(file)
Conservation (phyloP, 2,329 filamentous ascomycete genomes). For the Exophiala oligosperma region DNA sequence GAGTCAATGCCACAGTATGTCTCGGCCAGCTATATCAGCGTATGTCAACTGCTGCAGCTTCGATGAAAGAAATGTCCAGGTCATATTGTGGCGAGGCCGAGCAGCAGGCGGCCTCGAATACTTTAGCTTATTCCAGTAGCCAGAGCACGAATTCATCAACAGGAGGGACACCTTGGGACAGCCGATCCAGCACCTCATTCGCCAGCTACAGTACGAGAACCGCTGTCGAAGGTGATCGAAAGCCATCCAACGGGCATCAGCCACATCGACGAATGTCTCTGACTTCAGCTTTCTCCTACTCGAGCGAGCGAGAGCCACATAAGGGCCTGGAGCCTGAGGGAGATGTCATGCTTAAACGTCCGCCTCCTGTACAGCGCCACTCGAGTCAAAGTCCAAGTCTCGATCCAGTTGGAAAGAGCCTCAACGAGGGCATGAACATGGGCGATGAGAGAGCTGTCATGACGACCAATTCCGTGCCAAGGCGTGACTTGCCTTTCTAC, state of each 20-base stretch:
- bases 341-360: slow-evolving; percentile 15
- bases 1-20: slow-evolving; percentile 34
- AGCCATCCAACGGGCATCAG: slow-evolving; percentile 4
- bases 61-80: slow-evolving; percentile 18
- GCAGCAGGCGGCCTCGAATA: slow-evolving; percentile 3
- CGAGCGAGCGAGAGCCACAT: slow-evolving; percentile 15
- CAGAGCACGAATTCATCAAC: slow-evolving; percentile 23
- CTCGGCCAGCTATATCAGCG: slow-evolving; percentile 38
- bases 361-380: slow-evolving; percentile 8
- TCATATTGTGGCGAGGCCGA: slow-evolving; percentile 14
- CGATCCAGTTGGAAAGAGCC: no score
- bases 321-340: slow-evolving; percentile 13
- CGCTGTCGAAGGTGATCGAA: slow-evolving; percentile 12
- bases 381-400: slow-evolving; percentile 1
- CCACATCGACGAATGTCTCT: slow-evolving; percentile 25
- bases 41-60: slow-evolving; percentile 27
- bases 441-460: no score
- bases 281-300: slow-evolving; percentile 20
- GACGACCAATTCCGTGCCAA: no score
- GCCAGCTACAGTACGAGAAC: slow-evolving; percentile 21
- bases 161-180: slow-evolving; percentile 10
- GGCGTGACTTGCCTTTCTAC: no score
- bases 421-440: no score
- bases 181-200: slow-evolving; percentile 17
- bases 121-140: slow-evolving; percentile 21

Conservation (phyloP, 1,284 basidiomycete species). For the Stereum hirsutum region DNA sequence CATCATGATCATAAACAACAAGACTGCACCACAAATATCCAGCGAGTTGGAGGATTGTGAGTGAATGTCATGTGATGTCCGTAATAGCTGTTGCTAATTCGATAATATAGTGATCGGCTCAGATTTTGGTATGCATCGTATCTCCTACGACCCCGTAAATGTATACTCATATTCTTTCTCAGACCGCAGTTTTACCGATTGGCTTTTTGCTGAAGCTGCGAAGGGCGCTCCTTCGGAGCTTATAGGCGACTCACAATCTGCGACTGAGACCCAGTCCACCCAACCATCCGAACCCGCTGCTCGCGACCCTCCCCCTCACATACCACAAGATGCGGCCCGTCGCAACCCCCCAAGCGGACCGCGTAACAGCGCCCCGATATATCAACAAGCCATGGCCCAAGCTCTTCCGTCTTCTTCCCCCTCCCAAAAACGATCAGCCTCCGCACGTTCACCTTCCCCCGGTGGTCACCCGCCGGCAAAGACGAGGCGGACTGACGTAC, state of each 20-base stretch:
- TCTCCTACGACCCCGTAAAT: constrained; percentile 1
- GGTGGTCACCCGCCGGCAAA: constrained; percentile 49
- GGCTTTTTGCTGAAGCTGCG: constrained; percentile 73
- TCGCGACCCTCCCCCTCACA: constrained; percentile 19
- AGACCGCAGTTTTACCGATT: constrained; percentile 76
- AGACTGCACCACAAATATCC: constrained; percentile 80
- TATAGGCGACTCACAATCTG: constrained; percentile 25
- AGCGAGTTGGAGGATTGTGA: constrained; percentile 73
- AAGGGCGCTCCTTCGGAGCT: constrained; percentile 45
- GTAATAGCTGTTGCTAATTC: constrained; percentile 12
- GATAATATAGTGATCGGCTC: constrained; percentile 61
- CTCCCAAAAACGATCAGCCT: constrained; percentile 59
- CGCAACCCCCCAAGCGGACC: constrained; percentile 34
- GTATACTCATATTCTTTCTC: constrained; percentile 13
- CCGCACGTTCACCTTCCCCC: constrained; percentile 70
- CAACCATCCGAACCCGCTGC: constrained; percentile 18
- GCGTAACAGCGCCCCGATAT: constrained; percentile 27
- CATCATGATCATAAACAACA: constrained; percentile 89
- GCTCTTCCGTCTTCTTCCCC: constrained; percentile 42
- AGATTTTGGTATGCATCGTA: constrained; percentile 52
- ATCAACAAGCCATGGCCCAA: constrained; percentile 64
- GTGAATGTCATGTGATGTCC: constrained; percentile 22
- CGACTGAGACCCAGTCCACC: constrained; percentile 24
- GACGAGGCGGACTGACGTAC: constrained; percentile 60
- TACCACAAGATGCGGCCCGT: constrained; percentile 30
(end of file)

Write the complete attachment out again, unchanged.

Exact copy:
Conservation (phyloP, 2,329 filamentous ascomycete genomes). For the Exophiala oligosperma region DNA sequence GAGTCAATGCCACAGTATGTCTCGGCCAGCTATATCAGCGTATGTCAACTGCTGCAGCTTCGATGAAAGAAATGTCCAGGTCATATTGTGGCGAGGCCGAGCAGCAGGCGGCCTCGAATACTTTAGCTTATTCCAGTAGCCAGAGCACGAATTCATCAACAGGAGGGACACCTTGGGACAGCCGATCCAGCACCTCATTCGCCAGCTACAGTACGAGAACCGCTGTCGAAGGTGATCGAAAGCCATCCAACGGGCATCAGCCACATCGACGAATGTCTCTGACTTCAGCTTTCTCCTACTCGAGCGAGCGAGAGCCACATAAGGGCCTGGAGCCTGAGGGAGATGTCATGCTTAAACGTCCGCCTCCTGTACAGCGCCACTCGAGTCAAAGTCCAAGTCTCGATCCAGTTGGAAAGAGCCTCAACGAGGGCATGAACATGGGCGATGAGAGAGCTGTCATGACGACCAATTCCGTGCCAAGGCGTGACTTGCCTTTCTAC, state of each 20-base stretch:
- bases 341-360: slow-evolving; percentile 15
- bases 1-20: slow-evolving; percentile 34
- AGCCATCCAACGGGCATCAG: slow-evolving; percentile 4
- bases 61-80: slow-evolving; percentile 18
- GCAGCAGGCGGCCTCGAATA: slow-evolving; percentile 3
- CGAGCGAGCGAGAGCCACAT: slow-evolving; percentile 15
- CAGAGCACGAATTCATCAAC: slow-evolving; percentile 23
- CTCGGCCAGCTATATCAGCG: slow-evolving; percentile 38
- bases 361-380: slow-evolving; percentile 8
- TCATATTGTGGCGAGGCCGA: slow-evolving; percentile 14
- CGATCCAGTTGGAAAGAGCC: no score
- bases 321-340: slow-evolving; percentile 13
- CGCTGTCGAAGGTGATCGAA: slow-evolving; percentile 12
- bases 381-400: slow-evolving; percentile 1
- CCACATCGACGAATGTCTCT: slow-evolving; percentile 25
- bases 41-60: slow-evolving; percentile 27
- bases 441-460: no score
- bases 281-300: slow-evolving; percentile 20
- GACGACCAATTCCGTGCCAA: no score
- GCCAGCTACAGTACGAGAAC: slow-evolving; percentile 21
- bases 161-180: slow-evolving; percentile 10
- GGCGTGACTTGCCTTTCTAC: no score
- bases 421-440: no score
- bases 181-200: slow-evolving; percentile 17
- bases 121-140: slow-evolving; percentile 21

Conservation (phyloP, 1,284 basidiomycete species). For the Stereum hirsutum region DNA sequence CATCATGATCATAAACAACAAGACTGCACCACAAATATCCAGCGAGTTGGAGGATTGTGAGTGAATGTCATGTGATGTCCGTAATAGCTGTTGCTAATTCGATAATATAGTGATCGGCTCAGATTTTGGTATGCATCGTATCTCCTACGACCCCGTAAATGTATACTCATATTCTTTCTCAGACCGCAGTTTTACCGATTGGCTTTTTGCTGAAGCTGCGAAGGGCGCTCCTTCGGAGCTTATAGGCGACTCACAATCTGCGACTGAGACCCAGTCCACCCAACCATCCGAACCCGCTGCTCGCGACCCTCCCCCTCACATACCACAAGATGCGGCCCGTCGCAACCCCCCAAGCGGACCGCGTAACAGCGCCCCGATATATCAACAAGCCATGGCCCAAGCTCTTCCGTCTTCTTCCCCCTCCCAAAAACGATCAGCCTCCGCACGTTCACCTTCCCCCGGTGGTCACCCGCCGGCAAAGACGAGGCGGACTGACGTAC, state of each 20-base stretch:
- TCTCCTACGACCCCGTAAAT: constrained; percentile 1
- GGTGGTCACCCGCCGGCAAA: constrained; percentile 49
- GGCTTTTTGCTGAAGCTGCG: constrained; percentile 73
- TCGCGACCCTCCCCCTCACA: constrained; percentile 19
- AGACCGCAGTTTTACCGATT: constrained; percentile 76
- AGACTGCACCACAAATATCC: constrained; percentile 80
- TATAGGCGACTCACAATCTG: constrained; percentile 25
- AGCGAGTTGGAGGATTGTGA: constrained; percentile 73
- AAGGGCGCTCCTTCGGAGCT: constrained; percentile 45
- GTAATAGCTGTTGCTAATTC: constrained; percentile 12
- GATAATATAGTGATCGGCTC: constrained; percentile 61
- CTCCCAAAAACGATCAGCCT: constrained; percentile 59
- CGCAACCCCCCAAGCGGACC: constrained; percentile 34
- GTATACTCATATTCTTTCTC: constrained; percentile 13
- CCGCACGTTCACCTTCCCCC: constrained; percentile 70
- CAACCATCCGAACCCGCTGC: constrained; percentile 18
- GCGTAACAGCGCCCCGATAT: constrained; percentile 27
- CATCATGATCATAAACAACA: constrained; percentile 89
- GCTCTTCCGTCTTCTTCCCC: constrained; percentile 42
- AGATTTTGGTATGCATCGTA: constrained; percentile 52
- ATCAACAAGCCATGGCCCAA: constrained; percentile 64
- GTGAATGTCATGTGATGTCC: constrained; percentile 22
- CGACTGAGACCCAGTCCACC: constrained; percentile 24
- GACGAGGCGGACTGACGTAC: constrained; percentile 60
- TACCACAAGATGCGGCCCGT: constrained; percentile 30